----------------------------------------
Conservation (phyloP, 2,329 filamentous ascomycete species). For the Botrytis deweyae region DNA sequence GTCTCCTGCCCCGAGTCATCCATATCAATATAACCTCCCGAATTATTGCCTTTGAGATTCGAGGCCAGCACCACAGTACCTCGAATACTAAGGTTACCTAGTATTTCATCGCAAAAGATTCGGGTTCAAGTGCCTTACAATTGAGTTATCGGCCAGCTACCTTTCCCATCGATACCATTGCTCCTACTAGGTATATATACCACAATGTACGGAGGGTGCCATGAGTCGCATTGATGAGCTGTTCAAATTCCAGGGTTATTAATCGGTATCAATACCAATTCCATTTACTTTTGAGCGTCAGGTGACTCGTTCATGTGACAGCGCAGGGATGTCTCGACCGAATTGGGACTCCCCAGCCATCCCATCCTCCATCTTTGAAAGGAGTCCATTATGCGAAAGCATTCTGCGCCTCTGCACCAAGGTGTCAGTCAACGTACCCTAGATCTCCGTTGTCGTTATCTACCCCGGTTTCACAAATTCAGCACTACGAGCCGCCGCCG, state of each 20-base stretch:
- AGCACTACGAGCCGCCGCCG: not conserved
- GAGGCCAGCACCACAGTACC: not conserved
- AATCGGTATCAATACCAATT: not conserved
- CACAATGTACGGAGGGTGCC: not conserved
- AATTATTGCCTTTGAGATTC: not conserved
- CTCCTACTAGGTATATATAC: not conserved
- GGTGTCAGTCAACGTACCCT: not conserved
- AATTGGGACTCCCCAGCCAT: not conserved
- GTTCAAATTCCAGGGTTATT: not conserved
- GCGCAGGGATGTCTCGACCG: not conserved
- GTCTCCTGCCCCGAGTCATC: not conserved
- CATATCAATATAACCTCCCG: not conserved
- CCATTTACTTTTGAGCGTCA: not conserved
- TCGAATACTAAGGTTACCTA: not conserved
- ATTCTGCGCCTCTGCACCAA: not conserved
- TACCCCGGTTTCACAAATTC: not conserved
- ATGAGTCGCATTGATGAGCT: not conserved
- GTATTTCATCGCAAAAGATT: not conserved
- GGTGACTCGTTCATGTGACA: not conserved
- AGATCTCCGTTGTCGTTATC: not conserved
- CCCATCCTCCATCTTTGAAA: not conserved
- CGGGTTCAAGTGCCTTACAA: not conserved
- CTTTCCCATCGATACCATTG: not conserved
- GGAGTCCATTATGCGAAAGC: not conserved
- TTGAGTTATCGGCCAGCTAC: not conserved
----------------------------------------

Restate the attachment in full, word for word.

Conservation (phyloP, 2,329 filamentous ascomycete species). For the Botrytis deweyae region DNA sequence GTCTCCTGCCCCGAGTCATCCATATCAATATAACCTCCCGAATTATTGCCTTTGAGATTCGAGGCCAGCACCACAGTACCTCGAATACTAAGGTTACCTAGTATTTCATCGCAAAAGATTCGGGTTCAAGTGCCTTACAATTGAGTTATCGGCCAGCTACCTTTCCCATCGATACCATTGCTCCTACTAGGTATATATACCACAATGTACGGAGGGTGCCATGAGTCGCATTGATGAGCTGTTCAAATTCCAGGGTTATTAATCGGTATCAATACCAATTCCATTTACTTTTGAGCGTCAGGTGACTCGTTCATGTGACAGCGCAGGGATGTCTCGACCGAATTGGGACTCCCCAGCCATCCCATCCTCCATCTTTGAAAGGAGTCCATTATGCGAAAGCATTCTGCGCCTCTGCACCAAGGTGTCAGTCAACGTACCCTAGATCTCCGTTGTCGTTATCTACCCCGGTTTCACAAATTCAGCACTACGAGCCGCCGCCG, state of each 20-base stretch:
- AGCACTACGAGCCGCCGCCG: not conserved
- GAGGCCAGCACCACAGTACC: not conserved
- AATCGGTATCAATACCAATT: not conserved
- CACAATGTACGGAGGGTGCC: not conserved
- AATTATTGCCTTTGAGATTC: not conserved
- CTCCTACTAGGTATATATAC: not conserved
- GGTGTCAGTCAACGTACCCT: not conserved
- AATTGGGACTCCCCAGCCAT: not conserved
- GTTCAAATTCCAGGGTTATT: not conserved
- GCGCAGGGATGTCTCGACCG: not conserved
- GTCTCCTGCCCCGAGTCATC: not conserved
- CATATCAATATAACCTCCCG: not conserved
- CCATTTACTTTTGAGCGTCA: not conserved
- TCGAATACTAAGGTTACCTA: not conserved
- ATTCTGCGCCTCTGCACCAA: not conserved
- TACCCCGGTTTCACAAATTC: not conserved
- ATGAGTCGCATTGATGAGCT: not conserved
- GTATTTCATCGCAAAAGATT: not conserved
- GGTGACTCGTTCATGTGACA: not conserved
- AGATCTCCGTTGTCGTTATC: not conserved
- CCCATCCTCCATCTTTGAAA: not conserved
- CGGGTTCAAGTGCCTTACAA: not conserved
- CTTTCCCATCGATACCATTG: not conserved
- GGAGTCCATTATGCGAAAGC: not conserved
- TTGAGTTATCGGCCAGCTAC: not conserved